Hedge fund criticizes Joby Aviation’s outlook for profitability as ‘delusional’
By Paul Brinkmann|October 13, 2023
Joby cites the fund’s “vested interest” in pushing down stock price
Miami Beach hedge fund Kerrisdale Capital released a report Tuesday describing Joby Aviation’s plans to rapidly certify its electric aircraft and reach profitability as “laughable” and “absurd.”
The report, “Joby Aviation Inc. — Prepare for Turbulence,” was accompanied by a legal disclaimer in which Kerrisdale revealed that it is shorting Joby’s stock, a process in which investors borrow shares at a given price and earn a gain if the stock is returned at a lower price.
In a statement to me, Joby made an apparent reference to Kerrisdale’s disclaimer, noting that the fund has “a vested interest in lowering the share price of Joby.” Joby encouraged investors to review its recent public filings with the U.S. Securities and Exchange Commission for “up-to-date information” about its “progress and financial projections.”
Joby also listed some developments over the past two months, including flying with a pilot aboard for the first time, stationing one of its S4 aircraft at a U.S. Air Force base for testing, and announcing Dayton, Ohio, as the location for a large-scale manufacturing facility.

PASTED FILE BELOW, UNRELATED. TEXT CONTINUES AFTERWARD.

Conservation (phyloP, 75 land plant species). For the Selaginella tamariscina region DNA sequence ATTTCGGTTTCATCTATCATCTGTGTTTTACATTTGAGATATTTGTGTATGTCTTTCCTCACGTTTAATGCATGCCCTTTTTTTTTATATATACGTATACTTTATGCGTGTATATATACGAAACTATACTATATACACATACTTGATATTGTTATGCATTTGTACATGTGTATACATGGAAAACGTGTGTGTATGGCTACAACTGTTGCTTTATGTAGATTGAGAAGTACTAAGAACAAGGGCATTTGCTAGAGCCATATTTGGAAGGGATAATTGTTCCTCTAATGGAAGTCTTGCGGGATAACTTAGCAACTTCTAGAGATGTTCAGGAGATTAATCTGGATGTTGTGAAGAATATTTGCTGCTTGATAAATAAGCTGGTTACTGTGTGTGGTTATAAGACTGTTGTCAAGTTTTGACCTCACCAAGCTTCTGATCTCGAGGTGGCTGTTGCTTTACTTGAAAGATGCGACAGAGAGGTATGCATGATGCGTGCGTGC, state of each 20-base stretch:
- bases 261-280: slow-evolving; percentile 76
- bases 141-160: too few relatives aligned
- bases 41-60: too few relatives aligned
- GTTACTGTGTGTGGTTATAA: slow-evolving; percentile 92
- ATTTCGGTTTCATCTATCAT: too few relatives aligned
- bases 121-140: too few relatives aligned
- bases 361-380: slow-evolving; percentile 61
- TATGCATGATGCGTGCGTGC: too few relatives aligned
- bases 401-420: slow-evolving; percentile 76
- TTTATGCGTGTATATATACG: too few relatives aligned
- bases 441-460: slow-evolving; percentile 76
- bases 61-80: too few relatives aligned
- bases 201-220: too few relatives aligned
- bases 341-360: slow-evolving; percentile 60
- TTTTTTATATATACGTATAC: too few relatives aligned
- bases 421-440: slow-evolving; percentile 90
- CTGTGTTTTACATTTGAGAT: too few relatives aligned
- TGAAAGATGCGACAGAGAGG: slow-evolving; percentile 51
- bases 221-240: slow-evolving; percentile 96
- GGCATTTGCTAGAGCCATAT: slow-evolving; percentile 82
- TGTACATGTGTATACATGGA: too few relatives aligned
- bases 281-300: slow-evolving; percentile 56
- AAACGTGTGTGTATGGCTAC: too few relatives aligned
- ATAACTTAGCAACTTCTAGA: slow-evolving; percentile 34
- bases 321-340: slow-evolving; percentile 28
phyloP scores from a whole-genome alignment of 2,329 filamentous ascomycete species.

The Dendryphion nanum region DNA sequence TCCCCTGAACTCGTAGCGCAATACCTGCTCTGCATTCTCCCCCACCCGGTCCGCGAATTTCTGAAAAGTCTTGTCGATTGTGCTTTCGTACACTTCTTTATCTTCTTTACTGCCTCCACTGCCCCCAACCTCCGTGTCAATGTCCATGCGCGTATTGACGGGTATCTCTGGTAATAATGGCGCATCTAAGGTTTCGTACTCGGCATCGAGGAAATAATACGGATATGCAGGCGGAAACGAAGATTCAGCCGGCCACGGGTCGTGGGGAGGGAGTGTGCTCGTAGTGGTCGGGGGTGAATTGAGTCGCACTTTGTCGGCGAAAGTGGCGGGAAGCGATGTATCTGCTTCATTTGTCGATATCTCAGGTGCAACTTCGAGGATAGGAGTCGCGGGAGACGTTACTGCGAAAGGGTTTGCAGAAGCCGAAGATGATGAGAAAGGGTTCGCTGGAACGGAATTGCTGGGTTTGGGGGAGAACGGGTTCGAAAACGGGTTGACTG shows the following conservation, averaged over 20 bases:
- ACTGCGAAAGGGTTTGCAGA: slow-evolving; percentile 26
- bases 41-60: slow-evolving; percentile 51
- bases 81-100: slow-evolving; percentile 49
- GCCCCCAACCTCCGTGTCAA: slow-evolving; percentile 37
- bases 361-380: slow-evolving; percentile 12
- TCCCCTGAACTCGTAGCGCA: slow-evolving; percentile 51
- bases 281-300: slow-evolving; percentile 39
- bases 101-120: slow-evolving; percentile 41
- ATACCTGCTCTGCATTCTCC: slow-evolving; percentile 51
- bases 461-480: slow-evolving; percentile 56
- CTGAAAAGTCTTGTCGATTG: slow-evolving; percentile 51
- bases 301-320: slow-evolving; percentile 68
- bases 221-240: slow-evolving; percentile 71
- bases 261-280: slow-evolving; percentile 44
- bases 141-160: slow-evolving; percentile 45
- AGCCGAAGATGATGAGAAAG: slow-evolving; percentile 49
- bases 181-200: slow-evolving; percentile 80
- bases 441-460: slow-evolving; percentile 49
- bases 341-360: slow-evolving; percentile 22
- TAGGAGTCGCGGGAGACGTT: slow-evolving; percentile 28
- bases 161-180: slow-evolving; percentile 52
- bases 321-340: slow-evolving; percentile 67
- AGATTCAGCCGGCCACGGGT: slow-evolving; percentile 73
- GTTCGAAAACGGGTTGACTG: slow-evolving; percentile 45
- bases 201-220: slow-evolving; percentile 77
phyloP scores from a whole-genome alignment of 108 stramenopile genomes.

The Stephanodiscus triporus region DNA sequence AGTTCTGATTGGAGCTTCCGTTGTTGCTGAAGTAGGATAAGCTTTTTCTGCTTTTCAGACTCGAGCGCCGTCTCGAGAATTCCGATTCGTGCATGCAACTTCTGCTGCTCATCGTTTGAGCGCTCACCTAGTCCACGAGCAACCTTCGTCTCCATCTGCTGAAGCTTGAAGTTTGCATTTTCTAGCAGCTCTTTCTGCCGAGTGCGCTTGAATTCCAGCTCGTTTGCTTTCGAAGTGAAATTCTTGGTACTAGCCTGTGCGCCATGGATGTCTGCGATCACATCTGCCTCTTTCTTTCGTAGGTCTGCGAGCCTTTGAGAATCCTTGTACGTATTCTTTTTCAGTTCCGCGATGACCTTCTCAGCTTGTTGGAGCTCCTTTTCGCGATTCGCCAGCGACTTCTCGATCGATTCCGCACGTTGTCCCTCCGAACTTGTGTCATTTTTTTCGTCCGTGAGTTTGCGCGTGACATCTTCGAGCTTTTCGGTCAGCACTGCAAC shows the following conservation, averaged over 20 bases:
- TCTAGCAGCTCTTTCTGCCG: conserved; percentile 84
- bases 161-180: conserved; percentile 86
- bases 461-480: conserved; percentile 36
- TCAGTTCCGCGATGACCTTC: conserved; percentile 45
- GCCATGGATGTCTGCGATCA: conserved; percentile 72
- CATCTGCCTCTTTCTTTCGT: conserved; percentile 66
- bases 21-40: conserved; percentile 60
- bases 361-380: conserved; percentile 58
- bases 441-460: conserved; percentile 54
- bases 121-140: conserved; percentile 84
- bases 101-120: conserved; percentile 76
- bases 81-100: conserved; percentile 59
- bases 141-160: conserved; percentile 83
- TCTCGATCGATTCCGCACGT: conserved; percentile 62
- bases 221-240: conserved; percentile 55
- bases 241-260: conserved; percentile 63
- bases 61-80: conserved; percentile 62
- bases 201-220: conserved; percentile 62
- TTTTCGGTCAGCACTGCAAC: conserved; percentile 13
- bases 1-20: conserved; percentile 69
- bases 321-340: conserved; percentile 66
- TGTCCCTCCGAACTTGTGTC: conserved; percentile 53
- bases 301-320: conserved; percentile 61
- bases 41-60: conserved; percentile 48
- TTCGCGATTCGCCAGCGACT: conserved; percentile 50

Kerrisdale says in the 40-page report that Joby’s disclosed balance of $1.2 billion in cash (which according to Joby includes short-term investments) may run out before FAA issues an aircraft type certificate for Joby’s S4 air taxi design. Even if the company manages to earn type certification before running out of money, Kerrisdale says, the funds will definitely run out before Joby can become profitable. Kerrisdale based those predictions on Joby’s public filings indicating the company is spending up to $100 million per quarter.
“Joby’s management team is not completely blind to all this [spending], which is why they’ve been raising more capital even with their billion-dollar war chest,” according to the report.
Kerrisdale says the battery tech isn’t ready, and the report identifies that shortfall as one of Joby’s biggest problems: “to achieve aerial flight ranges of more than 50 miles, or the ability to fly at night and in less-than-perfect weather, completely new battery chemistries will need to be invented and commercialized.” The report says that by the time such technology is ready, Joby will be “a historical footnote.”
The opening section criticizes Joby’s S4 design and the company’s business approach, referring to them as: “A plane with science-project specs. A delusional production plan. A business model with zero consideration of economic realities.”
The report takes issue with what it calls the “Wall Street consensus” that Joby will break even in 2027, predicting that “no such thing is going to happen.”
Joby’s stock declined slightly the morning the report was released but recovered later that day.
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